Dr. Nicole: But, but is that, is that the urge? Like, was that what you would consider a bipolar urge? Because to me, that just sounds like you were thinking about making a career change and you thought it out pretty well. People around you didn’t think so because they didn’t know what to make of it. But it doesn’t. I don’t, I just don’t know that I would consider that when I think of what we’re talking about as these bipolar urges, I don’t I don’t think that’s it.

Gabe: So, this is one of the reasons that I want to hug you. Like I just want to hug you right now. Like you’ve got to be the best psychiatrist in the world because every other psychiatrist, upon hearing that their unstable patient who then over the course of years became stable,

Dr. Nicole: Mm-hmm.

Gabe: Now wants to quit their job and start a business being a mental health advocate where they will make a living. It sounds unstable and most people do not bother to follow up. They don’t. They don’t ask the questions that you’ve asked. Now again, we’re not making content for psychiatrists. We’re not making content for family members. We’re glad you’re listening. You are more than welcome to be here, but we’re making content for people that live with bipolar disorder. So, at some point I had to I had to say, okay, I want to quit my job, take all my money, take all my time and invest it in that business. Why is that not mania? Because it sounds like mania. It sounds like grandiosity. It sounds like hypomania. It sounds like a quote, bipolar urge. In my case, it was not. How did I know that? And that is what we want to talk about on the podcast and really help people understand so that they can make those same decisions.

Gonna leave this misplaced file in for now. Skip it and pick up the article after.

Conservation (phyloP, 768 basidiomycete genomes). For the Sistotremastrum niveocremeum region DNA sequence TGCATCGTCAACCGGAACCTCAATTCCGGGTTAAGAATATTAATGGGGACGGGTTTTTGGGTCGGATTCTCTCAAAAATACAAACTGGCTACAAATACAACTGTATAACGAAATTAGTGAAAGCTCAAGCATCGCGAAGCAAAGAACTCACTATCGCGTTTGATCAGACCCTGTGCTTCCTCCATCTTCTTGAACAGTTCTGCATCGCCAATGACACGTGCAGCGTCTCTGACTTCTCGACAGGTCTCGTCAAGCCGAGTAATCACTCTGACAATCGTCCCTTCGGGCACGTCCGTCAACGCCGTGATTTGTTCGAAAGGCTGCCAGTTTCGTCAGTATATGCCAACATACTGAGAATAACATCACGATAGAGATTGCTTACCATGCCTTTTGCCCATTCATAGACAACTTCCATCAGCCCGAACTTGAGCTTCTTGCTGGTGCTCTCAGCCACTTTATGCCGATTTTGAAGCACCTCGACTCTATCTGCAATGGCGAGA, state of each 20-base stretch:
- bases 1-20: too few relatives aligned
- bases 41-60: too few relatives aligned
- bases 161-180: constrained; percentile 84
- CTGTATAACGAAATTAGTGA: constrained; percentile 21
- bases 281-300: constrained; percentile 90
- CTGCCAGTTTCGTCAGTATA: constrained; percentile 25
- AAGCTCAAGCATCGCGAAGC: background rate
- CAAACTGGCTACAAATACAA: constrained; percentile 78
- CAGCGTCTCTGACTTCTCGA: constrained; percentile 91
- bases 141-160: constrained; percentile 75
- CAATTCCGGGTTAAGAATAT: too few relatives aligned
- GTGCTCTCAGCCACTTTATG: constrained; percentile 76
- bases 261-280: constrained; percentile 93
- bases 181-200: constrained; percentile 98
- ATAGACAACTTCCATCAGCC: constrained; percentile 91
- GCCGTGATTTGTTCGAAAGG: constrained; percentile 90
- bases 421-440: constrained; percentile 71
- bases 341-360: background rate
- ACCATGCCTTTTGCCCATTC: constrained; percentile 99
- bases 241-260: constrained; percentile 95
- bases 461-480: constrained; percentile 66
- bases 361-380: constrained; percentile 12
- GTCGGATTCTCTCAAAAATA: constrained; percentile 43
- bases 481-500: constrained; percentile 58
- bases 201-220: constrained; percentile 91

Dr. Nicole: Okay. So how did you know that? How did you know?